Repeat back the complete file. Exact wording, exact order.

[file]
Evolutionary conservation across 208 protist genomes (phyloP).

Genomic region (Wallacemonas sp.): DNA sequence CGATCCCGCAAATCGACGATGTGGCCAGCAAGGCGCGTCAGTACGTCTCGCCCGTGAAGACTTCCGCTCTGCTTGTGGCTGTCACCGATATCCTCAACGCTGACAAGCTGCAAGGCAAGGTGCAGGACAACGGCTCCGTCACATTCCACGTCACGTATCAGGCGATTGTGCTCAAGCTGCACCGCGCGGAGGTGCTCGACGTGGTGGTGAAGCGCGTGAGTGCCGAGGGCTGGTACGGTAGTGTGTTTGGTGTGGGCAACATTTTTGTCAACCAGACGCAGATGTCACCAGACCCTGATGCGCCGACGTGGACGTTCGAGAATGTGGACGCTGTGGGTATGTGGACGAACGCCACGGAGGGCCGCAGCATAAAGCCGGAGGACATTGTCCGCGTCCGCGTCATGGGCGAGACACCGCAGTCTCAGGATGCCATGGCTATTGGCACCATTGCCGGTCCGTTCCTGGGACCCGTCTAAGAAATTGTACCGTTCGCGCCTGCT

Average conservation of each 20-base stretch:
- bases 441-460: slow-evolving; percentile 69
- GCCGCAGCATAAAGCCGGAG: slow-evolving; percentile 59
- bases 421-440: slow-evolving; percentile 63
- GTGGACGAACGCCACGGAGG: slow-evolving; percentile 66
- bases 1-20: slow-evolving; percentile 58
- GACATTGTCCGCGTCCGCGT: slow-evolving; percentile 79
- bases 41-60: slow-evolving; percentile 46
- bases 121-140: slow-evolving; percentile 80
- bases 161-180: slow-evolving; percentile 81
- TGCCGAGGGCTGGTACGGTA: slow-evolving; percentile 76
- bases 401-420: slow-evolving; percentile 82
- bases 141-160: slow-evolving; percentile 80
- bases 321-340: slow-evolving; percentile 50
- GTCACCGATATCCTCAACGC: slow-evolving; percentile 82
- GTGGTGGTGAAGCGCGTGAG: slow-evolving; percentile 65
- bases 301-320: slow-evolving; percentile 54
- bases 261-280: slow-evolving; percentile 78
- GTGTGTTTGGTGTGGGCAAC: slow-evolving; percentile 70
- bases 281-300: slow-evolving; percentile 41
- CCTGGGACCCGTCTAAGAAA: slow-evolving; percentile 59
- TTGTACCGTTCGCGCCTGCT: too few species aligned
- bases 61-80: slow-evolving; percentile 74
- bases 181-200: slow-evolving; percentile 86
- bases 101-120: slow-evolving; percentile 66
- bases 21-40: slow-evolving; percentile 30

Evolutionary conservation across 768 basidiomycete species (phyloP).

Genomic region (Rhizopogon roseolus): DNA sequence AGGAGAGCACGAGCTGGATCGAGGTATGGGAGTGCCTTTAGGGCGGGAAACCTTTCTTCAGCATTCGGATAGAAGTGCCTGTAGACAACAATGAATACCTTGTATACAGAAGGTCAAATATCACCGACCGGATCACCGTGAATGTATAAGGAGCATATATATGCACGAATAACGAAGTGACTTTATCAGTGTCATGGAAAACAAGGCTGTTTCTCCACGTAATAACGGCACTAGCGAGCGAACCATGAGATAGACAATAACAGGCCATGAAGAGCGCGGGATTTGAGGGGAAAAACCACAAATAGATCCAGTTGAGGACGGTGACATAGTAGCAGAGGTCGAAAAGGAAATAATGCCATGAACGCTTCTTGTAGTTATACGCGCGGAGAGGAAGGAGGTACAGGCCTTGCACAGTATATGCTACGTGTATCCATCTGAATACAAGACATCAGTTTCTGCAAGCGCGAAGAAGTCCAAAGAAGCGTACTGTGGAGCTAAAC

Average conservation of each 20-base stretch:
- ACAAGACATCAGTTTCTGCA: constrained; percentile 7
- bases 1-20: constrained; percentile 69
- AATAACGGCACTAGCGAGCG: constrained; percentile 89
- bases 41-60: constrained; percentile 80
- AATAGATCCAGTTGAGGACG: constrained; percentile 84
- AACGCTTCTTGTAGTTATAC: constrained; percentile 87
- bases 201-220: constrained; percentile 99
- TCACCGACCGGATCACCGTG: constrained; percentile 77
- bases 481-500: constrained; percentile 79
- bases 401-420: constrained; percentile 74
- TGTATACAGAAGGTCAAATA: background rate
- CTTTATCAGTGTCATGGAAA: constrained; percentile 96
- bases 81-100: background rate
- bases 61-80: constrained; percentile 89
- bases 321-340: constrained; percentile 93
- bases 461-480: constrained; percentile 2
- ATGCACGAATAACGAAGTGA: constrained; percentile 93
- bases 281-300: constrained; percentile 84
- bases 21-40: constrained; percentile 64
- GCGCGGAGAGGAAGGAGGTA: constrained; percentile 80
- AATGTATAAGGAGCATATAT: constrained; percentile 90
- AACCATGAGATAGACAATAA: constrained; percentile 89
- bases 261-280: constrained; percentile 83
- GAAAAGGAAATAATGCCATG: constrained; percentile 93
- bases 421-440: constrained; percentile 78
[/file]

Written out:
Evolutionary conservation across 208 protist genomes (phyloP).

Genomic region (Wallacemonas sp.): DNA sequence CGATCCCGCAAATCGACGATGTGGCCAGCAAGGCGCGTCAGTACGTCTCGCCCGTGAAGACTTCCGCTCTGCTTGTGGCTGTCACCGATATCCTCAACGCTGACAAGCTGCAAGGCAAGGTGCAGGACAACGGCTCCGTCACATTCCACGTCACGTATCAGGCGATTGTGCTCAAGCTGCACCGCGCGGAGGTGCTCGACGTGGTGGTGAAGCGCGTGAGTGCCGAGGGCTGGTACGGTAGTGTGTTTGGTGTGGGCAACATTTTTGTCAACCAGACGCAGATGTCACCAGACCCTGATGCGCCGACGTGGACGTTCGAGAATGTGGACGCTGTGGGTATGTGGACGAACGCCACGGAGGGCCGCAGCATAAAGCCGGAGGACATTGTCCGCGTCCGCGTCATGGGCGAGACACCGCAGTCTCAGGATGCCATGGCTATTGGCACCATTGCCGGTCCGTTCCTGGGACCCGTCTAAGAAATTGTACCGTTCGCGCCTGCT

Average conservation of each 20-base stretch:
- bases 441-460: slow-evolving; percentile 69
- GCCGCAGCATAAAGCCGGAG: slow-evolving; percentile 59
- bases 421-440: slow-evolving; percentile 63
- GTGGACGAACGCCACGGAGG: slow-evolving; percentile 66
- bases 1-20: slow-evolving; percentile 58
- GACATTGTCCGCGTCCGCGT: slow-evolving; percentile 79
- bases 41-60: slow-evolving; percentile 46
- bases 121-140: slow-evolving; percentile 80
- bases 161-180: slow-evolving; percentile 81
- TGCCGAGGGCTGGTACGGTA: slow-evolving; percentile 76
- bases 401-420: slow-evolving; percentile 82
- bases 141-160: slow-evolving; percentile 80
- bases 321-340: slow-evolving; percentile 50
- GTCACCGATATCCTCAACGC: slow-evolving; percentile 82
- GTGGTGGTGAAGCGCGTGAG: slow-evolving; percentile 65
- bases 301-320: slow-evolving; percentile 54
- bases 261-280: slow-evolving; percentile 78
- GTGTGTTTGGTGTGGGCAAC: slow-evolving; percentile 70
- bases 281-300: slow-evolving; percentile 41
- CCTGGGACCCGTCTAAGAAA: slow-evolving; percentile 59
- TTGTACCGTTCGCGCCTGCT: too few species aligned
- bases 61-80: slow-evolving; percentile 74
- bases 181-200: slow-evolving; percentile 86
- bases 101-120: slow-evolving; percentile 66
- bases 21-40: slow-evolving; percentile 30

Evolutionary conservation across 768 basidiomycete species (phyloP).

Genomic region (Rhizopogon roseolus): DNA sequence AGGAGAGCACGAGCTGGATCGAGGTATGGGAGTGCCTTTAGGGCGGGAAACCTTTCTTCAGCATTCGGATAGAAGTGCCTGTAGACAACAATGAATACCTTGTATACAGAAGGTCAAATATCACCGACCGGATCACCGTGAATGTATAAGGAGCATATATATGCACGAATAACGAAGTGACTTTATCAGTGTCATGGAAAACAAGGCTGTTTCTCCACGTAATAACGGCACTAGCGAGCGAACCATGAGATAGACAATAACAGGCCATGAAGAGCGCGGGATTTGAGGGGAAAAACCACAAATAGATCCAGTTGAGGACGGTGACATAGTAGCAGAGGTCGAAAAGGAAATAATGCCATGAACGCTTCTTGTAGTTATACGCGCGGAGAGGAAGGAGGTACAGGCCTTGCACAGTATATGCTACGTGTATCCATCTGAATACAAGACATCAGTTTCTGCAAGCGCGAAGAAGTCCAAAGAAGCGTACTGTGGAGCTAAAC

Average conservation of each 20-base stretch:
- ACAAGACATCAGTTTCTGCA: constrained; percentile 7
- bases 1-20: constrained; percentile 69
- AATAACGGCACTAGCGAGCG: constrained; percentile 89
- bases 41-60: constrained; percentile 80
- AATAGATCCAGTTGAGGACG: constrained; percentile 84
- AACGCTTCTTGTAGTTATAC: constrained; percentile 87
- bases 201-220: constrained; percentile 99
- TCACCGACCGGATCACCGTG: constrained; percentile 77
- bases 481-500: constrained; percentile 79
- bases 401-420: constrained; percentile 74
- TGTATACAGAAGGTCAAATA: background rate
- CTTTATCAGTGTCATGGAAA: constrained; percentile 96
- bases 81-100: background rate
- bases 61-80: constrained; percentile 89
- bases 321-340: constrained; percentile 93
- bases 461-480: constrained; percentile 2
- ATGCACGAATAACGAAGTGA: constrained; percentile 93
- bases 281-300: constrained; percentile 84
- bases 21-40: constrained; percentile 64
- GCGCGGAGAGGAAGGAGGTA: constrained; percentile 80
- AATGTATAAGGAGCATATAT: constrained; percentile 90
- AACCATGAGATAGACAATAA: constrained; percentile 89
- bases 261-280: constrained; percentile 83
- GAAAAGGAAATAATGCCATG: constrained; percentile 93
- bases 421-440: constrained; percentile 78